We had to make sure we removed all of our jewelry, since it could be a danger to the dolphins, and wore our bathing suits underneath the suits.  (On a funny side note, we were told that they instituted the wet suits as a polite way to make sure everyone was "covered up" and dressed "appropriately."  Must've had a few too many string bikinis!)

Once we all gathered in the classroom, one of the trainers came in and gave us the rundown on the facility and the dolphins.  It turns out, that the facility itself was built specifically for a group of 16 dolphins that were saved after Hurricane Katrina left them homeless.  The dolphins had lived at the Marine Life Oceanarium in Gulfport, Mississippi, which was destroyed in the storm.  Half of them were trapped in the rubble and half of them were swept out to sea.

The 8 that were swept out to sea ended up swimming up to a fisherman's boat and were begging for fish, which made the fisherman realize that they were not "wild" dolphins.  They were saved, along with the 8 that were trapped, and Dolphin Cay was constructed as their new home.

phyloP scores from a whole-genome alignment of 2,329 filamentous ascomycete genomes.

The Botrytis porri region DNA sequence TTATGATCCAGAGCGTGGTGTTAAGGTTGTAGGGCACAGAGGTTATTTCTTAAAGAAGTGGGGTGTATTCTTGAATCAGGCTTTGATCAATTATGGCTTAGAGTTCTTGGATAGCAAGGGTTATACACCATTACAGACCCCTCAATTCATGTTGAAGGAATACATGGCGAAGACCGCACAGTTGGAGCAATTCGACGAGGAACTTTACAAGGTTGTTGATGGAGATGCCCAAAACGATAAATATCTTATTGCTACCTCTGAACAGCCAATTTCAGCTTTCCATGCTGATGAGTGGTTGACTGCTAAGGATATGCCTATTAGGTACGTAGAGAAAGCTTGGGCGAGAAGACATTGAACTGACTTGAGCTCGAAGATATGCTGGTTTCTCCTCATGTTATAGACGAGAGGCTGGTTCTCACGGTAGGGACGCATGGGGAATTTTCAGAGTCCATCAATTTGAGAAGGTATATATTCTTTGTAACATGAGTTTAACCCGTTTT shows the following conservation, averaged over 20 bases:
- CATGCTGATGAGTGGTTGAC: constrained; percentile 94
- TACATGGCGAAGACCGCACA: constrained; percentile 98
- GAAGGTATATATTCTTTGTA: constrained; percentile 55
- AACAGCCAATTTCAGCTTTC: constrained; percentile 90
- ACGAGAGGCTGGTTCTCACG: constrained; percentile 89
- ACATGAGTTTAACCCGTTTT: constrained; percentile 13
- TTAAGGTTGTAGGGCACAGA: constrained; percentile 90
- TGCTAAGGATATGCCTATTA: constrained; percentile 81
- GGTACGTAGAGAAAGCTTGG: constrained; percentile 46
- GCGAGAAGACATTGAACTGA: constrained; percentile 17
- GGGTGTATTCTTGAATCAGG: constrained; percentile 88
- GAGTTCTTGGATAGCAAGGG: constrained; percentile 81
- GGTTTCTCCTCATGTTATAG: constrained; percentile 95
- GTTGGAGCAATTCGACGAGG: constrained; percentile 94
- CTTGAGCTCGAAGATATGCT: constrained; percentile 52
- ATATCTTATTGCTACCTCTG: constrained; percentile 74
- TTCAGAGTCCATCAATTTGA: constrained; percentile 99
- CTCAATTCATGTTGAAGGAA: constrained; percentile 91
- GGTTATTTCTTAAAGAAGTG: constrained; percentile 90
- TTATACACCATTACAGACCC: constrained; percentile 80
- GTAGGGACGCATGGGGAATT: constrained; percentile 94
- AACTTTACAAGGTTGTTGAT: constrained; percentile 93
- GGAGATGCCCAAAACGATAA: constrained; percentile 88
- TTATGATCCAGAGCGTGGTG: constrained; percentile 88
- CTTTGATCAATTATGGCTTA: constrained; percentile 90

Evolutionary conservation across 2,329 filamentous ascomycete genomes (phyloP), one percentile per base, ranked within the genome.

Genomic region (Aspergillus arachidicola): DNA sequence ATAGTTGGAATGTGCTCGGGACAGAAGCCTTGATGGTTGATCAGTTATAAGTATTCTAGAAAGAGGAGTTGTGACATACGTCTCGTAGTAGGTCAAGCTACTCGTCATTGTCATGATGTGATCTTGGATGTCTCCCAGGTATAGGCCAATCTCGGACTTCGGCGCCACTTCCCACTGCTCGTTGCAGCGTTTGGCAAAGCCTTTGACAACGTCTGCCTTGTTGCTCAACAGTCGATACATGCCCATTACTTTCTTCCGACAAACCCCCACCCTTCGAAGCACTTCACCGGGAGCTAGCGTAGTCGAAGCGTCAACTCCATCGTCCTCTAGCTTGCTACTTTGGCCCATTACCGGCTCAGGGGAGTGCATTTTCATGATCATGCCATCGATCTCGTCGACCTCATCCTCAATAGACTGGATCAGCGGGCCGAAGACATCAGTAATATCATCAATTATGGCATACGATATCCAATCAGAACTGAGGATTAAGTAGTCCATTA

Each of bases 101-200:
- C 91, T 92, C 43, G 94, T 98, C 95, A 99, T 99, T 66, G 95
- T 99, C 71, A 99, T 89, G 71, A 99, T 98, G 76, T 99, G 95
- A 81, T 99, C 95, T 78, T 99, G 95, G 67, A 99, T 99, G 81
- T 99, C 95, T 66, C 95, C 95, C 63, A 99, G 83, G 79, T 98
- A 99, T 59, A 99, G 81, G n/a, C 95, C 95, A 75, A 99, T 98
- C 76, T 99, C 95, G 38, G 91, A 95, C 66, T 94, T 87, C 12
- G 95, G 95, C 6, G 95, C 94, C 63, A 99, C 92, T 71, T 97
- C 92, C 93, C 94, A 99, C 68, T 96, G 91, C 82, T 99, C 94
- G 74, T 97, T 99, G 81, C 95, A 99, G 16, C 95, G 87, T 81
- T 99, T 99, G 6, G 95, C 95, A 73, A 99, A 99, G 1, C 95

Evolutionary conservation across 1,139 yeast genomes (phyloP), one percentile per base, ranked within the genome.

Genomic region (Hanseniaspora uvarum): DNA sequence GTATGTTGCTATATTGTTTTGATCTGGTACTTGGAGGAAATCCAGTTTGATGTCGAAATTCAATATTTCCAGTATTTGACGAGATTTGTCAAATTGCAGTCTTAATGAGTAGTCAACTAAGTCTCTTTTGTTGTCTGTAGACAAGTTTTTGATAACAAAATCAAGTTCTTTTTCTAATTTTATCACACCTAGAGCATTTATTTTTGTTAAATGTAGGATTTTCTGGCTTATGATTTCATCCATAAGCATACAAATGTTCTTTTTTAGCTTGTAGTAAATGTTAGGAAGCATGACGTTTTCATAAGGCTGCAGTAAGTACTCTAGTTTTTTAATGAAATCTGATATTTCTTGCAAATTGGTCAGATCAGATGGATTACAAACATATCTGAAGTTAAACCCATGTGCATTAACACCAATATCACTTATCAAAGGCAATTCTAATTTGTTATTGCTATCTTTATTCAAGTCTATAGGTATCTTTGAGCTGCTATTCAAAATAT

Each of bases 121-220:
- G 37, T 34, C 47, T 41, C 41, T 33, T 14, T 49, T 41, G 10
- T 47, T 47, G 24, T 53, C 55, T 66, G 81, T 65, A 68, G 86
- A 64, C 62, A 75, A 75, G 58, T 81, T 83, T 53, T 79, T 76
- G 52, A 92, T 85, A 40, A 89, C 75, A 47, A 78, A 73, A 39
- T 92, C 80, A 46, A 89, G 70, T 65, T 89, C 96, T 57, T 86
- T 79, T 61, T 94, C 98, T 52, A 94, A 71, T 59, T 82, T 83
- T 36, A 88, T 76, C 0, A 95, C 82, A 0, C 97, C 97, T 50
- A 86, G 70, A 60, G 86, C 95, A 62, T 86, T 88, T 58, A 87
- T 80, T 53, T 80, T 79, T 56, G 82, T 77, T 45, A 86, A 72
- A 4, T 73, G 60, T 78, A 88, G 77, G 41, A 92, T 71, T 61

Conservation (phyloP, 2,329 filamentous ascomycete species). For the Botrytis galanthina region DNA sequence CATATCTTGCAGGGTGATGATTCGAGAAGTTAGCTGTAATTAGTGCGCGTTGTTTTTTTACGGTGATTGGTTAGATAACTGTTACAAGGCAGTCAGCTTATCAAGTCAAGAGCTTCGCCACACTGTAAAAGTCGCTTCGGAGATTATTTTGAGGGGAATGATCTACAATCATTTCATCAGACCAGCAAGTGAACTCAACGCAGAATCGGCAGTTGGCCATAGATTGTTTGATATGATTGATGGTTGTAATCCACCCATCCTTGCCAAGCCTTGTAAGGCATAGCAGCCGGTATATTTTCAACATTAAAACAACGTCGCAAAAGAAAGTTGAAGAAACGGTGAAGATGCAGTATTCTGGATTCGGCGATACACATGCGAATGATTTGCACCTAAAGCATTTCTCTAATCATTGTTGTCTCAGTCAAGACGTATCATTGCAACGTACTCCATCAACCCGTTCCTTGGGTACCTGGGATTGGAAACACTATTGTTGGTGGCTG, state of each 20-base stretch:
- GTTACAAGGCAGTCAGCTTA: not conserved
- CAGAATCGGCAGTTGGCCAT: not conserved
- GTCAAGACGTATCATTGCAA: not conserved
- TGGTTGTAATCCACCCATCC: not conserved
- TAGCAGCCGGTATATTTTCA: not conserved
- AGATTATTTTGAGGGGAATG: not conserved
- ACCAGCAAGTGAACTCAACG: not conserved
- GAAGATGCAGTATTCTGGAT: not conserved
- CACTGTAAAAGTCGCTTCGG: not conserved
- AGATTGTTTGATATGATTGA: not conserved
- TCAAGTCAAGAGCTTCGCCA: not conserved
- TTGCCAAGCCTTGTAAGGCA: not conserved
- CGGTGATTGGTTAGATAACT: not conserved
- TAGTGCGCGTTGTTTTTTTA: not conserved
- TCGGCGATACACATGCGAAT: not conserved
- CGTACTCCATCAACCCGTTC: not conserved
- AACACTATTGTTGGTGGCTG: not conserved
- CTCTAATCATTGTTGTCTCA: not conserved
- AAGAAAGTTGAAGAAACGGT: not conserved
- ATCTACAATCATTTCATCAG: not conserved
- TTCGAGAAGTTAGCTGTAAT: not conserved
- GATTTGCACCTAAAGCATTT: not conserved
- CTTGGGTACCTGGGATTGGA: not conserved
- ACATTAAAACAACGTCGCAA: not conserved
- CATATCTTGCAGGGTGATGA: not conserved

Since then, they've had many successful pregnancies, bringing their current number up to 45.  They have dolphins that range in age from 10 months all the way up to in their 50's.  I had no idea they could live that long!  Apparently, the average life span in the wild is 15-20 years, but they can live up to 50+ in captivity.

The trainer quizzed us on the five traits that they have in common with humans - 1) They breathe air, 2) Have hair, 3) Give birth to their young, 4) Nurse their babies and 5) Are warm blooded.  They also have four out of the five senses; they don't have the sense of smell.